« What are typical compensation numbers? | What Should I Pay a Recruiter? »

Do Venture Investors Require Business Plans?

Do Venture Investors Require Business Plans?

Q: Do VCs and angel investors really require a complete business plan? I’ve read a great deal of conflicting advice about the value of a business plan with regard to funding.

A: (Jason). Well, it sort of matters how you define “complete.” You could probably ask 10 VCs and get 10 different answers, although I think over time the formal business plan is losing some of its importance, much like how formal PPMs (Private Placement Memorandums) have lost some importance the fundraising world for VCs.

Worry more about the substance, not the form. I hate reading business plans that are 40 pages long, with about 5 pages of actual info, with the pertinent 5 pages being repeated several times.

Make sure that you explain what your company does, why doing it “matters,” what the financial model is, who the executive team is and how do you shake out against the competition.  Whether this is in a formal word document / business plan, or is in powerpoint form, doesn’t really matter so long as the proper information is presented. 

June 5th, 2007 by     Categories: Fundraising    
  • http://sabet.typepad.com bijan sabet

    My favorite plan was given to me in WordPress format.
    It was great content and easy to navigate. And the entrepreneur had great links, updates, etc.
    This is how it was laid out.
    http://tinyurl.com/394ppg

  • http://www.nosnivelling.com Dave Schappell

    Jason — I’m 93% done with my business plan (v6 :-) ), but was wondering if you have any blanked out BPlan formats that you’d be willing to post/share?
    I’m less interested in the specific wording, and more interested in what folks find very useful — I feel like there are 4-6 pages of what I’d consider fluff, but when I try to omit it, I’ve gotten consistent feedback that people like to see it.
    Thanks for any / all help — again, love this blog — very useful!

  • Jason

    Only version 6? You have at least 6 to go, right? :)
    I don’t have any particular format that I’d tell you was “perfect.” I like shorter business plans. The 30 page (or more) plans seems like fluff to me, as well.
    Remember, you only have to interest the person enough to ask more questions / ask you about things not in your plan. The plan isn’t, by itself, going to get you funded.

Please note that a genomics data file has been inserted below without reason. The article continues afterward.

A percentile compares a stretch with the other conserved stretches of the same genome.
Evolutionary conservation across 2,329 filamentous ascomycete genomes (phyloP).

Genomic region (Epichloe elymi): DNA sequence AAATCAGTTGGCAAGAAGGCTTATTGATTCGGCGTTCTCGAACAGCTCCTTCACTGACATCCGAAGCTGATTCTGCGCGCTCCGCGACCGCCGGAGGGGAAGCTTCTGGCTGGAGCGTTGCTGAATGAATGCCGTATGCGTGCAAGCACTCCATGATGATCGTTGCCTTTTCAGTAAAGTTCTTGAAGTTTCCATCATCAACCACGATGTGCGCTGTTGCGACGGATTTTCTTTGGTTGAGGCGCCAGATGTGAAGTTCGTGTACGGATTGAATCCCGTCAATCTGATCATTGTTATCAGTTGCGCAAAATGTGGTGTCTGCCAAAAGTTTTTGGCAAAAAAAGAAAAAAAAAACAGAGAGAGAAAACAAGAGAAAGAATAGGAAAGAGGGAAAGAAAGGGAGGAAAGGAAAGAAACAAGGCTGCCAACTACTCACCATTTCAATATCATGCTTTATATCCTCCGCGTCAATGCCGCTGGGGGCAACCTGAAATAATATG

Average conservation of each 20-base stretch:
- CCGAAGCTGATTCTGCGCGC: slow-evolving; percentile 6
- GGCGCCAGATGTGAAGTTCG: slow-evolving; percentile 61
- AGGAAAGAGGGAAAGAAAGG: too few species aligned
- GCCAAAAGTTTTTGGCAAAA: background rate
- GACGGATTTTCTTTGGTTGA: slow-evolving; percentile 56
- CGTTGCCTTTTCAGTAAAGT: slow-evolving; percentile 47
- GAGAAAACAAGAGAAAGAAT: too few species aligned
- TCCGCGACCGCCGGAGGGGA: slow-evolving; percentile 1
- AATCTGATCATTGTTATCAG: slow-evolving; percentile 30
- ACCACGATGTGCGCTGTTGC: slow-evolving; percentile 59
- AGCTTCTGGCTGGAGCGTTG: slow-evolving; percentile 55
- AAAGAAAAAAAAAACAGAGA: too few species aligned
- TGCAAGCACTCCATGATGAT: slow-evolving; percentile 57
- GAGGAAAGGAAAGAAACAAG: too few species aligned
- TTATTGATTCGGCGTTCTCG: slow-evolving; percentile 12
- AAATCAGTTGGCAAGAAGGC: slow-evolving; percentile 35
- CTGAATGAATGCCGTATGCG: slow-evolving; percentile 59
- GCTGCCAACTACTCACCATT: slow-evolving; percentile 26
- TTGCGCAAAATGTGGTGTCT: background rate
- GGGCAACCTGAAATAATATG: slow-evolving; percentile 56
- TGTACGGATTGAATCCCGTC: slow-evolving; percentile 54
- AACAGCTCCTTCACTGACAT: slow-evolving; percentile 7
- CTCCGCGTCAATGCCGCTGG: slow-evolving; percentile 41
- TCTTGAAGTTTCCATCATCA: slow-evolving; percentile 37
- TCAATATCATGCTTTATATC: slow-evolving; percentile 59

Make sure that you have a clear vision of the issue, the solution and the revenue that your company expects. Make sure your financials are reasonable and that you have a clue about competition. This might take 7 pages and it might take 15.
    One thing that I really don’t care about in a business plan is an exhaustive essay on how the technology works. If I am interested in your company, I’ll tackle that during due diligence.

  • http://www.dotnetnuke.com Joe Brinkman

    Having recently gone through this phase for our company, myself and my co-founders found that the value of the business plan for us was not what we showed to the investors, but rather the critical thinking that it forced us to do in order to put the plan together. It really made us clarify our vision for the company and get a better handle on what we needed to do to execute on that vision. This in turn made it easier to talk to potential investors since the vision was much more focused and clear. I also think that developing the business plan helps to get everyone on the same page and moving in one direction. So for us, regardless of whether it was needed for investors, it was definitely worth it to us as a business tool.

  • http://www.dotnetnuke.com Joe Brinkman

    Having recently gone through this phase for our company, myself and my co-founders found that the value of the business plan for us was not what we showed to the investors, but rather the critical thinking that it forced us to do in order to put the plan together. It really made us clarify our vision for the company and get a better handle on what we needed to do to execute on that vision. This in turn made it easier to talk to potential investors since the vision was much more focused and clear. I also think that developing the business plan helps to get everyone on the same page and moving in one direction. So for us, regardless of whether it was needed for investors, it was definitely worth it to us as a business tool.

  • http://www.planhq.com Natalie Ferguson

    I’d love it if anyone writing a business plan tried PlanHQ (www.planhq.com) – No more iterating text, but a much more clever, ongoing, dynamic way to plan your company.
    As you may be able to tell, I work for PlanHQ ;) But we’ve had some really good feedback and are always open for more, especially from people who’ve done a bit of planning